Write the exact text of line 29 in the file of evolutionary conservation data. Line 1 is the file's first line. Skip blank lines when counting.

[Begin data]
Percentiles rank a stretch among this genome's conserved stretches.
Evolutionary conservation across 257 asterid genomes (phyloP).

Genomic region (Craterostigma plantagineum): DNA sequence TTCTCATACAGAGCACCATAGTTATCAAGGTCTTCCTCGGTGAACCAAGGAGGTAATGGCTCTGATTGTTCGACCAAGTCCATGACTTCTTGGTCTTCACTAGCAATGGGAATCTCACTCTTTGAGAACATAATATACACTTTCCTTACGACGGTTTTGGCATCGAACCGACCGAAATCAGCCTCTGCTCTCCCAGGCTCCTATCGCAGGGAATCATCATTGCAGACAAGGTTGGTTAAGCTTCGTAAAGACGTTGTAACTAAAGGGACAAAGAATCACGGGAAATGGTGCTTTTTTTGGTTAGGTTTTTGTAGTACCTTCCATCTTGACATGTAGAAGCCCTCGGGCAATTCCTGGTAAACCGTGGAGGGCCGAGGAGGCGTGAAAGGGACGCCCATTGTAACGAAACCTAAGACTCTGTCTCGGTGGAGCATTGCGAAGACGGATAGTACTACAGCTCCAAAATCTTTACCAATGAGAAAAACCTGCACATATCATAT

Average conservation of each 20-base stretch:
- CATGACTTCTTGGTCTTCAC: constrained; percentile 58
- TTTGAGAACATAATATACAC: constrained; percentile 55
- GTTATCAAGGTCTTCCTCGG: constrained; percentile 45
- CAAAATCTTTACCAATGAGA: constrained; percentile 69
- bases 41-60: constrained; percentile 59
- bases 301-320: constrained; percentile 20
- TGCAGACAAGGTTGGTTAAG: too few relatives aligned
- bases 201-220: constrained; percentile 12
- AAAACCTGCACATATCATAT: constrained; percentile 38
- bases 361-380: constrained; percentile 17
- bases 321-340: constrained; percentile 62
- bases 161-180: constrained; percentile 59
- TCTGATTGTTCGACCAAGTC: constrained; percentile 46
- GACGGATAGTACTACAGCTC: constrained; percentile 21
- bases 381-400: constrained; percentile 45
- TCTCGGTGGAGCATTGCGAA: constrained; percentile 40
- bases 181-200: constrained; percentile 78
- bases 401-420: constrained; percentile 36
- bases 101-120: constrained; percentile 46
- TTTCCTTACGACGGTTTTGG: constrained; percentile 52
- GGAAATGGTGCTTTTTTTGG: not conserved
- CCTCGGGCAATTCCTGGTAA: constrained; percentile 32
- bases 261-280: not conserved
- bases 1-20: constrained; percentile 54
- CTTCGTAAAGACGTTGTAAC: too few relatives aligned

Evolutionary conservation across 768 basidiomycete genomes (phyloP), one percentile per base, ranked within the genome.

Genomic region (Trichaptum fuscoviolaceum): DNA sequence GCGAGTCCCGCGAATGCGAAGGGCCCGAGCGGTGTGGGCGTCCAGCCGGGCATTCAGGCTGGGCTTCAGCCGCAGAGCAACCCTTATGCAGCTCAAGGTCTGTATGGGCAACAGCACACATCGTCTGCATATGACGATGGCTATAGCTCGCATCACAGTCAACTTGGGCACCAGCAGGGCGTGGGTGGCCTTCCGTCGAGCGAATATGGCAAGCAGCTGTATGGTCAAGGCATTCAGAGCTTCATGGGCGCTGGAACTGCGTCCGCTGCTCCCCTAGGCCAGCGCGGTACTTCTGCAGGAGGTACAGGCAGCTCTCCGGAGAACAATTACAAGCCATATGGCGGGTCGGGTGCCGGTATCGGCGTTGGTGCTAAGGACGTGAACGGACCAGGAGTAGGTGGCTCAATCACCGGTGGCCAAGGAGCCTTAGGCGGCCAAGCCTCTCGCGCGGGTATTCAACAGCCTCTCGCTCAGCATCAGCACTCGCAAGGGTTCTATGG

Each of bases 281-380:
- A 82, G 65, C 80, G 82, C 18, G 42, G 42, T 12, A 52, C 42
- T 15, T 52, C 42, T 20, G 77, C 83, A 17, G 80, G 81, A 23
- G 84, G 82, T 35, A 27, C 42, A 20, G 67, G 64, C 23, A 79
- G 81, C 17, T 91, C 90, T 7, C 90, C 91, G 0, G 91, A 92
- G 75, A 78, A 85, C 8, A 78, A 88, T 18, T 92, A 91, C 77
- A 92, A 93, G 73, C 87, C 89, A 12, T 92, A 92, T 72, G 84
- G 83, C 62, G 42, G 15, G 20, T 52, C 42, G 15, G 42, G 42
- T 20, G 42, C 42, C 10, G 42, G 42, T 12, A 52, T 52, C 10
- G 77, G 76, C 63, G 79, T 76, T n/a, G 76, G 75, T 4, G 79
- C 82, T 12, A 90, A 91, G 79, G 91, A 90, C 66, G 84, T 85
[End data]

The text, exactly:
- CTTCGTAAAGACGTTGTAAC: too few relatives aligned